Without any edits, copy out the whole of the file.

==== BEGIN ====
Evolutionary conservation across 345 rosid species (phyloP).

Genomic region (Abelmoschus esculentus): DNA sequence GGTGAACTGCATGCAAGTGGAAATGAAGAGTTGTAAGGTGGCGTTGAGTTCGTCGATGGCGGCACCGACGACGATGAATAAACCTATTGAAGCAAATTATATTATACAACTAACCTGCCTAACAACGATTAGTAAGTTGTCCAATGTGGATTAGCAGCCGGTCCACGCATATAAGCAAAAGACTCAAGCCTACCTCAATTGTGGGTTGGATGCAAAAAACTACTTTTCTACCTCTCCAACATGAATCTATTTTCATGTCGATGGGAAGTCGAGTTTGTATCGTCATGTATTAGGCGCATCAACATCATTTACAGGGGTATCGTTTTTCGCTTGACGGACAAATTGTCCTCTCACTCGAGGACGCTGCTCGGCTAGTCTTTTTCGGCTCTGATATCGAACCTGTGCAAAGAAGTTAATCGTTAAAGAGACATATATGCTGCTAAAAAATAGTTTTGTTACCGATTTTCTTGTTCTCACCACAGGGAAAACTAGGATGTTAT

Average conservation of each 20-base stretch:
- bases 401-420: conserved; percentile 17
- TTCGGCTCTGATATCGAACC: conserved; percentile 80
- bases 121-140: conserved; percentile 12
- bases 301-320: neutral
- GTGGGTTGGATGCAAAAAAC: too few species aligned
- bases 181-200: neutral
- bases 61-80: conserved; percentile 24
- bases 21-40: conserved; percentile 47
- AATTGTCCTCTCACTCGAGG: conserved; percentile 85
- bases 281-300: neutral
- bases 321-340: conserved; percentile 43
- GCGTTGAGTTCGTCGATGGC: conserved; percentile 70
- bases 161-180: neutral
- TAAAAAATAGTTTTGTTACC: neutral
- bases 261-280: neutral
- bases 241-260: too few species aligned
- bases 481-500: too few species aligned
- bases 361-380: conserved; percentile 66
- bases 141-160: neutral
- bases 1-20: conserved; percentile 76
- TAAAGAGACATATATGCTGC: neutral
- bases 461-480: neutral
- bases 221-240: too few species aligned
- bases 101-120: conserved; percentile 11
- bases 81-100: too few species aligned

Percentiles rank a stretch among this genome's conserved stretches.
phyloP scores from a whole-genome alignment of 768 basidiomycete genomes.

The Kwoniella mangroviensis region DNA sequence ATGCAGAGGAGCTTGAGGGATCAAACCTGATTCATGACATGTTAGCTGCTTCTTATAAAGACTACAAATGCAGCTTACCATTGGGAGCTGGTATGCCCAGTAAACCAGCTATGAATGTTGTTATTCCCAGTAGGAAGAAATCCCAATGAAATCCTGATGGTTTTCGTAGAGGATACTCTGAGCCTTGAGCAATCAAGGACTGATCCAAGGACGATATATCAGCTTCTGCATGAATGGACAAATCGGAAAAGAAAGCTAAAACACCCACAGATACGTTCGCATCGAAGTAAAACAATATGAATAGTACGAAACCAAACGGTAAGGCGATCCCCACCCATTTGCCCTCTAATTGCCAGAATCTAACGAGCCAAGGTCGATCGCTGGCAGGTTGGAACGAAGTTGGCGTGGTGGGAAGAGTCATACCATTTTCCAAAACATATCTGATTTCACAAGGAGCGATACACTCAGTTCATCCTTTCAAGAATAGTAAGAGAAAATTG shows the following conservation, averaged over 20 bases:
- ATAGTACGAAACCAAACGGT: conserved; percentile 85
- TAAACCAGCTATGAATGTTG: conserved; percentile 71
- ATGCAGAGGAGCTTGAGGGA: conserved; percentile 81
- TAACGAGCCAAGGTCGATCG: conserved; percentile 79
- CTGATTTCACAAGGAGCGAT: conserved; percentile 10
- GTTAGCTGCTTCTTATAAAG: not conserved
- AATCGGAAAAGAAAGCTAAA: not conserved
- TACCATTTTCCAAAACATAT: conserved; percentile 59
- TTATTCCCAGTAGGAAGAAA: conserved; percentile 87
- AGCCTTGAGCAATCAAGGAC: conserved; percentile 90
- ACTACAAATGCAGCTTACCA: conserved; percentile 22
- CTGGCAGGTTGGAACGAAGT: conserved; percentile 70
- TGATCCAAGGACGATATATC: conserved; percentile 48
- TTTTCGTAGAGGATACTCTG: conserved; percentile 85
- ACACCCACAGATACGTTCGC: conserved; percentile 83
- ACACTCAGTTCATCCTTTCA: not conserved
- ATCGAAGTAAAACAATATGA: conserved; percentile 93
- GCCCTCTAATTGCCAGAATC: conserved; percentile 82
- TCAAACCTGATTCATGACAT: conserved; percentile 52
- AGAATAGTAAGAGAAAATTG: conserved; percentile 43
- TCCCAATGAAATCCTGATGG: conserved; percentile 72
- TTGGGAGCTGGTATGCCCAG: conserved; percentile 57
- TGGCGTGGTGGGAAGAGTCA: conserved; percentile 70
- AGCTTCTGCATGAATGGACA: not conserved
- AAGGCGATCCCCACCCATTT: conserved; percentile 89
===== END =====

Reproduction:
Evolutionary conservation across 345 rosid species (phyloP).

Genomic region (Abelmoschus esculentus): DNA sequence GGTGAACTGCATGCAAGTGGAAATGAAGAGTTGTAAGGTGGCGTTGAGTTCGTCGATGGCGGCACCGACGACGATGAATAAACCTATTGAAGCAAATTATATTATACAACTAACCTGCCTAACAACGATTAGTAAGTTGTCCAATGTGGATTAGCAGCCGGTCCACGCATATAAGCAAAAGACTCAAGCCTACCTCAATTGTGGGTTGGATGCAAAAAACTACTTTTCTACCTCTCCAACATGAATCTATTTTCATGTCGATGGGAAGTCGAGTTTGTATCGTCATGTATTAGGCGCATCAACATCATTTACAGGGGTATCGTTTTTCGCTTGACGGACAAATTGTCCTCTCACTCGAGGACGCTGCTCGGCTAGTCTTTTTCGGCTCTGATATCGAACCTGTGCAAAGAAGTTAATCGTTAAAGAGACATATATGCTGCTAAAAAATAGTTTTGTTACCGATTTTCTTGTTCTCACCACAGGGAAAACTAGGATGTTAT

Average conservation of each 20-base stretch:
- bases 401-420: conserved; percentile 17
- TTCGGCTCTGATATCGAACC: conserved; percentile 80
- bases 121-140: conserved; percentile 12
- bases 301-320: neutral
- GTGGGTTGGATGCAAAAAAC: too few species aligned
- bases 181-200: neutral
- bases 61-80: conserved; percentile 24
- bases 21-40: conserved; percentile 47
- AATTGTCCTCTCACTCGAGG: conserved; percentile 85
- bases 281-300: neutral
- bases 321-340: conserved; percentile 43
- GCGTTGAGTTCGTCGATGGC: conserved; percentile 70
- bases 161-180: neutral
- TAAAAAATAGTTTTGTTACC: neutral
- bases 261-280: neutral
- bases 241-260: too few species aligned
- bases 481-500: too few species aligned
- bases 361-380: conserved; percentile 66
- bases 141-160: neutral
- bases 1-20: conserved; percentile 76
- TAAAGAGACATATATGCTGC: neutral
- bases 461-480: neutral
- bases 221-240: too few species aligned
- bases 101-120: conserved; percentile 11
- bases 81-100: too few species aligned

Percentiles rank a stretch among this genome's conserved stretches.
phyloP scores from a whole-genome alignment of 768 basidiomycete genomes.

The Kwoniella mangroviensis region DNA sequence ATGCAGAGGAGCTTGAGGGATCAAACCTGATTCATGACATGTTAGCTGCTTCTTATAAAGACTACAAATGCAGCTTACCATTGGGAGCTGGTATGCCCAGTAAACCAGCTATGAATGTTGTTATTCCCAGTAGGAAGAAATCCCAATGAAATCCTGATGGTTTTCGTAGAGGATACTCTGAGCCTTGAGCAATCAAGGACTGATCCAAGGACGATATATCAGCTTCTGCATGAATGGACAAATCGGAAAAGAAAGCTAAAACACCCACAGATACGTTCGCATCGAAGTAAAACAATATGAATAGTACGAAACCAAACGGTAAGGCGATCCCCACCCATTTGCCCTCTAATTGCCAGAATCTAACGAGCCAAGGTCGATCGCTGGCAGGTTGGAACGAAGTTGGCGTGGTGGGAAGAGTCATACCATTTTCCAAAACATATCTGATTTCACAAGGAGCGATACACTCAGTTCATCCTTTCAAGAATAGTAAGAGAAAATTG shows the following conservation, averaged over 20 bases:
- ATAGTACGAAACCAAACGGT: conserved; percentile 85
- TAAACCAGCTATGAATGTTG: conserved; percentile 71
- ATGCAGAGGAGCTTGAGGGA: conserved; percentile 81
- TAACGAGCCAAGGTCGATCG: conserved; percentile 79
- CTGATTTCACAAGGAGCGAT: conserved; percentile 10
- GTTAGCTGCTTCTTATAAAG: not conserved
- AATCGGAAAAGAAAGCTAAA: not conserved
- TACCATTTTCCAAAACATAT: conserved; percentile 59
- TTATTCCCAGTAGGAAGAAA: conserved; percentile 87
- AGCCTTGAGCAATCAAGGAC: conserved; percentile 90
- ACTACAAATGCAGCTTACCA: conserved; percentile 22
- CTGGCAGGTTGGAACGAAGT: conserved; percentile 70
- TGATCCAAGGACGATATATC: conserved; percentile 48
- TTTTCGTAGAGGATACTCTG: conserved; percentile 85
- ACACCCACAGATACGTTCGC: conserved; percentile 83
- ACACTCAGTTCATCCTTTCA: not conserved
- ATCGAAGTAAAACAATATGA: conserved; percentile 93
- GCCCTCTAATTGCCAGAATC: conserved; percentile 82
- TCAAACCTGATTCATGACAT: conserved; percentile 52
- AGAATAGTAAGAGAAAATTG: conserved; percentile 43
- TCCCAATGAAATCCTGATGG: conserved; percentile 72
- TTGGGAGCTGGTATGCCCAG: conserved; percentile 57
- TGGCGTGGTGGGAAGAGTCA: conserved; percentile 70
- AGCTTCTGCATGAATGGACA: not conserved
- AAGGCGATCCCCACCCATTT: conserved; percentile 89